And how can I not be influenced and inspired by the glowing local scene? I’m blessed to call so many of them my friends! Local producer and musician Hamstank has influenced me a ton in thinking about an album as a full collection of cohesive songs that create a story as opposed to a collection of songs. I’m also very influenced by Oompa, Anjimile, Lightfoot, Optic Bloom, Party Bois, and Aubrey Haddard.

She started performing with the funk rock band Dr. Fidelity...
During that time, I really learned what it meant to be a bandleader and honed in my creative process as I learned a great deal about songwriting.

...and was playing out with VQnC in 2017.
I had my first performance at a Hipstory House Party in JP. Now Hipstory is curating massive shows at places like the MFA; it’s wild to see how much it has grown since the early days!

After that performance, VQnC took off.
I’m still wrapping my head around how much VQnC has grown since then! Back in the early days, it was me and an instrumental track, and now I have an amazing team of musicians who work with me - Hamstank on production, Fiona Wood on violin, Allister Quillon on keys, and Mario Epstein on drums. And being nominated for R+B Artist of the year at the Boston Music Awards in 2018, and being nominated for three awards this year: R+B Artist of the Year, Vocalist of the Year, and 617Session Artists of the Year - it feels good to know that people are connecting to my art!

Pre-performance rituals involve getting dressed for the show.
I’m very passionate about fashion as another mode of creative expression so the act of getting dressed before a show is very meditative for me. I’m a stylist and vintage seller so I have a lot of fun pieces to select from! My sparkly, colorful outfits are very much a part of my brand so I never just throw on a random outfit to perform!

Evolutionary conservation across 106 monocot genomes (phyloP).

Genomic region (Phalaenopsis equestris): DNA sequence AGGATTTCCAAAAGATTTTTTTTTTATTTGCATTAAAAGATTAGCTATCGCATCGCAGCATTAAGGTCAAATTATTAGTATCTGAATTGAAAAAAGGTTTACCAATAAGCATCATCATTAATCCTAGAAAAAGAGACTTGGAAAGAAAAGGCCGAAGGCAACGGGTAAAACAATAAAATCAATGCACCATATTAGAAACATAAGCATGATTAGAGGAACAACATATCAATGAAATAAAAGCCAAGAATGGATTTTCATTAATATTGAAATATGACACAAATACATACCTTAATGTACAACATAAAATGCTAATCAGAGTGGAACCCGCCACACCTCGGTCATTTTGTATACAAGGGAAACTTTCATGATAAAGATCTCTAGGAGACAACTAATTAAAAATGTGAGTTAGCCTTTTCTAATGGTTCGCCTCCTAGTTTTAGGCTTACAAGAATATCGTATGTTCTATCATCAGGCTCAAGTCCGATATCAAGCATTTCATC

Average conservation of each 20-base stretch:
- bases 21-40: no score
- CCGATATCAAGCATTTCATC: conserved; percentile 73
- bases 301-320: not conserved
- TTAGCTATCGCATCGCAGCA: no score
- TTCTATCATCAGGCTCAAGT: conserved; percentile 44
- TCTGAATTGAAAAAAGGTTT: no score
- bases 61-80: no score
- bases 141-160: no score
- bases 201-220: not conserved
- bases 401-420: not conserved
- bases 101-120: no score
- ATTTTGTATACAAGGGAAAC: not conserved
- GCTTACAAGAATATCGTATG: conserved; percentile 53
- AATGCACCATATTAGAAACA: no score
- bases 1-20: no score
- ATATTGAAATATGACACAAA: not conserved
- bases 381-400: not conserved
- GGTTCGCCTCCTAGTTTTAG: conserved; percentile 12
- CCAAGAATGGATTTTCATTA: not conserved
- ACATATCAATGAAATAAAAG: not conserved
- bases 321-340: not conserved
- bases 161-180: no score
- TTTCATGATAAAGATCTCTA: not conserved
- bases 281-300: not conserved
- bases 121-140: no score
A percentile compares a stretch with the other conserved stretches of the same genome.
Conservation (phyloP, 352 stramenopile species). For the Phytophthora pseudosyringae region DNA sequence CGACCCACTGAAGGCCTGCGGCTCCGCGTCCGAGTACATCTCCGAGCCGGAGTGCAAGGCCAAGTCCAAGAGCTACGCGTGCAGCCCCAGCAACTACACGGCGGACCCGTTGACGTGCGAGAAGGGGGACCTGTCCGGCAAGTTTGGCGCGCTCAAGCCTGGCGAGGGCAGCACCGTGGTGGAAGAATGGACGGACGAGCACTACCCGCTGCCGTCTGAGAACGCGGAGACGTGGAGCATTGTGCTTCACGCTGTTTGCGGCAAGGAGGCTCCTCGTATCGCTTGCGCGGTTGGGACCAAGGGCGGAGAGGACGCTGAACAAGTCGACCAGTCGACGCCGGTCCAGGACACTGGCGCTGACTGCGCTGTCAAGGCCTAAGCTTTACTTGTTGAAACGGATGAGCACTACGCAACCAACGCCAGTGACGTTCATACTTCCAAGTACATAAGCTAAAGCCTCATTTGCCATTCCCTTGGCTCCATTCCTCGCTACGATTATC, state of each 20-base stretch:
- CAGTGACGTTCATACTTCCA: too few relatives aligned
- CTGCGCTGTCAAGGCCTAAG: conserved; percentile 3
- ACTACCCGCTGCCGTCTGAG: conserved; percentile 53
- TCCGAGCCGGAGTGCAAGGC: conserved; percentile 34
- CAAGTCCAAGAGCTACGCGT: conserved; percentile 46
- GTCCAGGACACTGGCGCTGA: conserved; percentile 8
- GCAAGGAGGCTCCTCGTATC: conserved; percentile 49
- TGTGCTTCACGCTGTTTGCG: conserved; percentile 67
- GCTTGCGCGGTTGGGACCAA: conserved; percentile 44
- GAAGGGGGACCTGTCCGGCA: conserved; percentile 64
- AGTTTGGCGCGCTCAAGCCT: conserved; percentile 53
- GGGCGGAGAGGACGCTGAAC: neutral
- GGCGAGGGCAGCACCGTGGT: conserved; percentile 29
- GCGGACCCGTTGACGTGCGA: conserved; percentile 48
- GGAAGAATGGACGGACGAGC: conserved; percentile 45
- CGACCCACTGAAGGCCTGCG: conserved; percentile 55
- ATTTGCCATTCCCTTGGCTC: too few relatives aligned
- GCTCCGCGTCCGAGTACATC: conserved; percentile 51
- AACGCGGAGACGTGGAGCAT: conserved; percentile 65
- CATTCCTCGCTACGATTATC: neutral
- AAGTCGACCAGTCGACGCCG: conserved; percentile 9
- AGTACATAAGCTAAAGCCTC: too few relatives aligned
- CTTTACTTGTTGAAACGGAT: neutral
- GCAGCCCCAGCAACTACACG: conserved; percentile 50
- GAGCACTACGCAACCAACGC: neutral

Also, this is a little silly but I ALWAYS eat Goldfish before a show. I didn’t realize this until my band pointed it out to me and now before our shows they always ask, “Tory, do you have any Goldfish?” And the answer to that question is ALWAYS a yes.

Career options outside of music?
Something that is really important to me is being able to pursue all of my passions at once, instead of focusing on one thing exclusively as I’m also a photographer, vintage clothing curator/stylist, visual artist, and activist working in Progressive Politics at ActBlue. I love being able to do multiple things at once and being able to express all aspects of myself on a daily basis. This is what makes me ME.

But if we’re taking a fictional approach then I’d say being a professional ribbon dancer.

Where can Boston see you perform next?
I am performing and New Alliance Gallery on December 5 and The Canopy Room on December 8.

The Boston Music Awards recently selected VQnC to be a part of the 617Sessions, a program that recognizes Boston-based artists who are making great contributions to the local scene and rewards them with a day of studio recording.